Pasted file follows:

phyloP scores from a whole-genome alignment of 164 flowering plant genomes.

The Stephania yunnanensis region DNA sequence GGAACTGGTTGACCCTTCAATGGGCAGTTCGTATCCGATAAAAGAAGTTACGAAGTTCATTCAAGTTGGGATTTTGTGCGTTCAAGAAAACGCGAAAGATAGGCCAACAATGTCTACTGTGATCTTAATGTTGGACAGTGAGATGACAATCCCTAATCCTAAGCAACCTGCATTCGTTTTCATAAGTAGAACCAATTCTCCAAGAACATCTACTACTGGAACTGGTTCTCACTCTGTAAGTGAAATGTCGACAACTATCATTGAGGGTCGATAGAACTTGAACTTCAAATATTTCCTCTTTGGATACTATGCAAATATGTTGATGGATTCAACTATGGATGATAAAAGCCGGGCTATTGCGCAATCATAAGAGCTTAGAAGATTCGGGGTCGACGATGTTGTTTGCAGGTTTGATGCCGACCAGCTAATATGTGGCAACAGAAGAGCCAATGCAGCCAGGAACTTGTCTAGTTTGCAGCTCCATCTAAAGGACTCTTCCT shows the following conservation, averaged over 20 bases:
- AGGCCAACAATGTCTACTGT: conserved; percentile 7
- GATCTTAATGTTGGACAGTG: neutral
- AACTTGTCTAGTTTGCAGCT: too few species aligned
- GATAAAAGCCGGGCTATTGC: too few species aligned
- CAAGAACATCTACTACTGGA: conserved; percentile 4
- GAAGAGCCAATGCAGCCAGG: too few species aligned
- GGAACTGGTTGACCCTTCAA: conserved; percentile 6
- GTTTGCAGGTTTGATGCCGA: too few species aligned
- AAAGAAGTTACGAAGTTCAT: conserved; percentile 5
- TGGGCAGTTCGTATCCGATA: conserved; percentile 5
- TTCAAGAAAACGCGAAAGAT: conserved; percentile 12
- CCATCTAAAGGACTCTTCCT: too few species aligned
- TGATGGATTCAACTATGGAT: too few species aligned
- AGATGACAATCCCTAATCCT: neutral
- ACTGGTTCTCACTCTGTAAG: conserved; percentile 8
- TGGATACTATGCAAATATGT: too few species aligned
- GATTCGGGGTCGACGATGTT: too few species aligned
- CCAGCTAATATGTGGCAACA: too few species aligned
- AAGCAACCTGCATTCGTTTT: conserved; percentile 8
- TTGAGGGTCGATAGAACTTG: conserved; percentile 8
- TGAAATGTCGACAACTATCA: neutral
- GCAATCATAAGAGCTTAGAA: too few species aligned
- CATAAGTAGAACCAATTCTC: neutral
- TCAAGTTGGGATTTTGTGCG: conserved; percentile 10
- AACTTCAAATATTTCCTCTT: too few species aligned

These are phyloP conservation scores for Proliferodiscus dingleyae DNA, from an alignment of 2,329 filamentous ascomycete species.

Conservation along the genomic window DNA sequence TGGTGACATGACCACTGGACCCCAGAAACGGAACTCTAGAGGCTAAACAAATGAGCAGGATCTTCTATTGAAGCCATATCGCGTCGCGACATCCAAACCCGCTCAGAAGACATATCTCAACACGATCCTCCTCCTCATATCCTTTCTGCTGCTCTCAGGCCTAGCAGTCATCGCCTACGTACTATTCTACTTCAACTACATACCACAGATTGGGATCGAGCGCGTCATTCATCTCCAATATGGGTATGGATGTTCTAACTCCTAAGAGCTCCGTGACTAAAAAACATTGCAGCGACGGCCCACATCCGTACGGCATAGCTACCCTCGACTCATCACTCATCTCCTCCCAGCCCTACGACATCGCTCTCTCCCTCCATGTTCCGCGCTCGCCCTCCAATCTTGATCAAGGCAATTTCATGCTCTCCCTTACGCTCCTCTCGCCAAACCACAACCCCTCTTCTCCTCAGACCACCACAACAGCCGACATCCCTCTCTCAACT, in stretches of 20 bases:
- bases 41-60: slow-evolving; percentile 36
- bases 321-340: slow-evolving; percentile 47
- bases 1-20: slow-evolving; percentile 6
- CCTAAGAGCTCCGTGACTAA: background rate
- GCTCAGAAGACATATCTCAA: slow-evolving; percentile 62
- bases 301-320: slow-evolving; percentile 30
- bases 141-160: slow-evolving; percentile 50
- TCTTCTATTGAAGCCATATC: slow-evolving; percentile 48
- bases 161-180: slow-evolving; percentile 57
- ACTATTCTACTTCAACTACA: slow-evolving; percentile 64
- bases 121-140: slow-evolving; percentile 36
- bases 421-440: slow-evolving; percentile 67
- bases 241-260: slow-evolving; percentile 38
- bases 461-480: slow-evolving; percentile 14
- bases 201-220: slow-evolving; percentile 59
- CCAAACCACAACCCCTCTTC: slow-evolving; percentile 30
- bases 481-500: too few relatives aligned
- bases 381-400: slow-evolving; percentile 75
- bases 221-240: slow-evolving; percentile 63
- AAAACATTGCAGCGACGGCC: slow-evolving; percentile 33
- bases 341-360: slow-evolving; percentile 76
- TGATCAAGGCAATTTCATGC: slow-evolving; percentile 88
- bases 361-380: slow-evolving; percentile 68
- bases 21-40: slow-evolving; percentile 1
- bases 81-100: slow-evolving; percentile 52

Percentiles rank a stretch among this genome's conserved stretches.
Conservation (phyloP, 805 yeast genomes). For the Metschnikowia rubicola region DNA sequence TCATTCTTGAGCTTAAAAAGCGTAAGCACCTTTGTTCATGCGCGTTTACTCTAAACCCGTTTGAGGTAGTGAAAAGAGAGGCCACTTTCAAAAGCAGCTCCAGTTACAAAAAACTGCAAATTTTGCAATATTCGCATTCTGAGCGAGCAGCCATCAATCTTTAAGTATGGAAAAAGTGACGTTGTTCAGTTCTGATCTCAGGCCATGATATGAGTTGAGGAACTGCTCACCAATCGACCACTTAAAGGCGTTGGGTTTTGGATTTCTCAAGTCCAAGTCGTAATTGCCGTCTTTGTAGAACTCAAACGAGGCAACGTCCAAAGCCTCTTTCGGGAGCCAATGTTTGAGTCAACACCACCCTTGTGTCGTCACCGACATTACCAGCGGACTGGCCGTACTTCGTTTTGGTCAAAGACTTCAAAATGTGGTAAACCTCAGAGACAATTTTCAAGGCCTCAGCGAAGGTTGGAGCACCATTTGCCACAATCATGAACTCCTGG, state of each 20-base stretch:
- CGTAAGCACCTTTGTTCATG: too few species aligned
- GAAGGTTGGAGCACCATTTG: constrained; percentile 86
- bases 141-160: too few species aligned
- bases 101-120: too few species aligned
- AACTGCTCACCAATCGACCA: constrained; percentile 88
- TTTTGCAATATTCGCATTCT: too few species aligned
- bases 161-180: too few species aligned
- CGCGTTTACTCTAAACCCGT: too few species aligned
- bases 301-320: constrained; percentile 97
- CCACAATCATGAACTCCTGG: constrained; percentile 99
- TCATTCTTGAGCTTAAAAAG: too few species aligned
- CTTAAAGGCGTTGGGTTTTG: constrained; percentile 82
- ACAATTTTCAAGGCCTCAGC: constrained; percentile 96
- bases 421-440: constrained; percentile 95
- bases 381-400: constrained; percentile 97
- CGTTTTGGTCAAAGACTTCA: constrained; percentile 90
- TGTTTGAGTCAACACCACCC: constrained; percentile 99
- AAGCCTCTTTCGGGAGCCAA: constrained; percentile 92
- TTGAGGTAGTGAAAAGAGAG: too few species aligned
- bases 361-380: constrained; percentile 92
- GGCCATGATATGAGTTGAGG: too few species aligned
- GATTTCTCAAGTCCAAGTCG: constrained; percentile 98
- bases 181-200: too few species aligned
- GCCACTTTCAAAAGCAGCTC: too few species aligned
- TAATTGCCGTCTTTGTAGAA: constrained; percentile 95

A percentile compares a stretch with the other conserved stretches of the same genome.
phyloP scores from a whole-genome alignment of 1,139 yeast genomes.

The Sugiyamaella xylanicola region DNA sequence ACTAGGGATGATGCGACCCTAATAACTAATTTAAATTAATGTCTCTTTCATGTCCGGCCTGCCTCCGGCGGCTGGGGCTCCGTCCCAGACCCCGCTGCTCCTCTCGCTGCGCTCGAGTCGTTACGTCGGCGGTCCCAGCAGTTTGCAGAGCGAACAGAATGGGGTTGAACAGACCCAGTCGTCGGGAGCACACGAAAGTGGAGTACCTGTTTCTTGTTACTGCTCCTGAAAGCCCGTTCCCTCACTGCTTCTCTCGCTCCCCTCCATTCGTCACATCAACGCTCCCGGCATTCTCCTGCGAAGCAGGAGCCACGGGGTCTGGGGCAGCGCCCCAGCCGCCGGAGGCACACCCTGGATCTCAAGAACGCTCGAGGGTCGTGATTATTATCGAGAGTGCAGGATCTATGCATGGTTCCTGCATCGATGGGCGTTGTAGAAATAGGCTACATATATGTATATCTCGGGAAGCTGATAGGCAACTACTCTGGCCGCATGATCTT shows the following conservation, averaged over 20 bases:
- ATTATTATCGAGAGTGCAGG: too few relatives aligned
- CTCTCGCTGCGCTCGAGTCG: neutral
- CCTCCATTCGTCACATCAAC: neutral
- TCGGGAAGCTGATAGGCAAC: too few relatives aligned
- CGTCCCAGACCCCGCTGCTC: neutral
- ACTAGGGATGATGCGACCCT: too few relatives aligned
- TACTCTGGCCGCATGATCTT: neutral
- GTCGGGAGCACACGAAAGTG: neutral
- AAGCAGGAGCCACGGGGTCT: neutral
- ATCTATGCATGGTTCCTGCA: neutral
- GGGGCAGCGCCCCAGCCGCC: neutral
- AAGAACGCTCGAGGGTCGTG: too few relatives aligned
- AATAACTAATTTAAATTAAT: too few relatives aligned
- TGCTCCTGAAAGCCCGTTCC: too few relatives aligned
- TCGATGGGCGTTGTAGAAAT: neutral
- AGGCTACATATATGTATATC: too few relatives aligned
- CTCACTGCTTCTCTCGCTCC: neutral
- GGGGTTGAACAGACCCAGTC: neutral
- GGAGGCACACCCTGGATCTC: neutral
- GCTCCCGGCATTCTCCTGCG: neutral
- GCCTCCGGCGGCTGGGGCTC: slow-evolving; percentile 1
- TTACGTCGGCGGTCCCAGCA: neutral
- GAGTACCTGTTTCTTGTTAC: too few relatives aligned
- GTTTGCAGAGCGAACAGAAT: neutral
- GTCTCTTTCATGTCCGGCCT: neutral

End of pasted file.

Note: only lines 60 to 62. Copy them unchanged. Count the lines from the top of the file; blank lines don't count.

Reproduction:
- bases 101-120: too few species aligned
- AACTGCTCACCAATCGACCA: constrained; percentile 88
- TTTTGCAATATTCGCATTCT: too few species aligned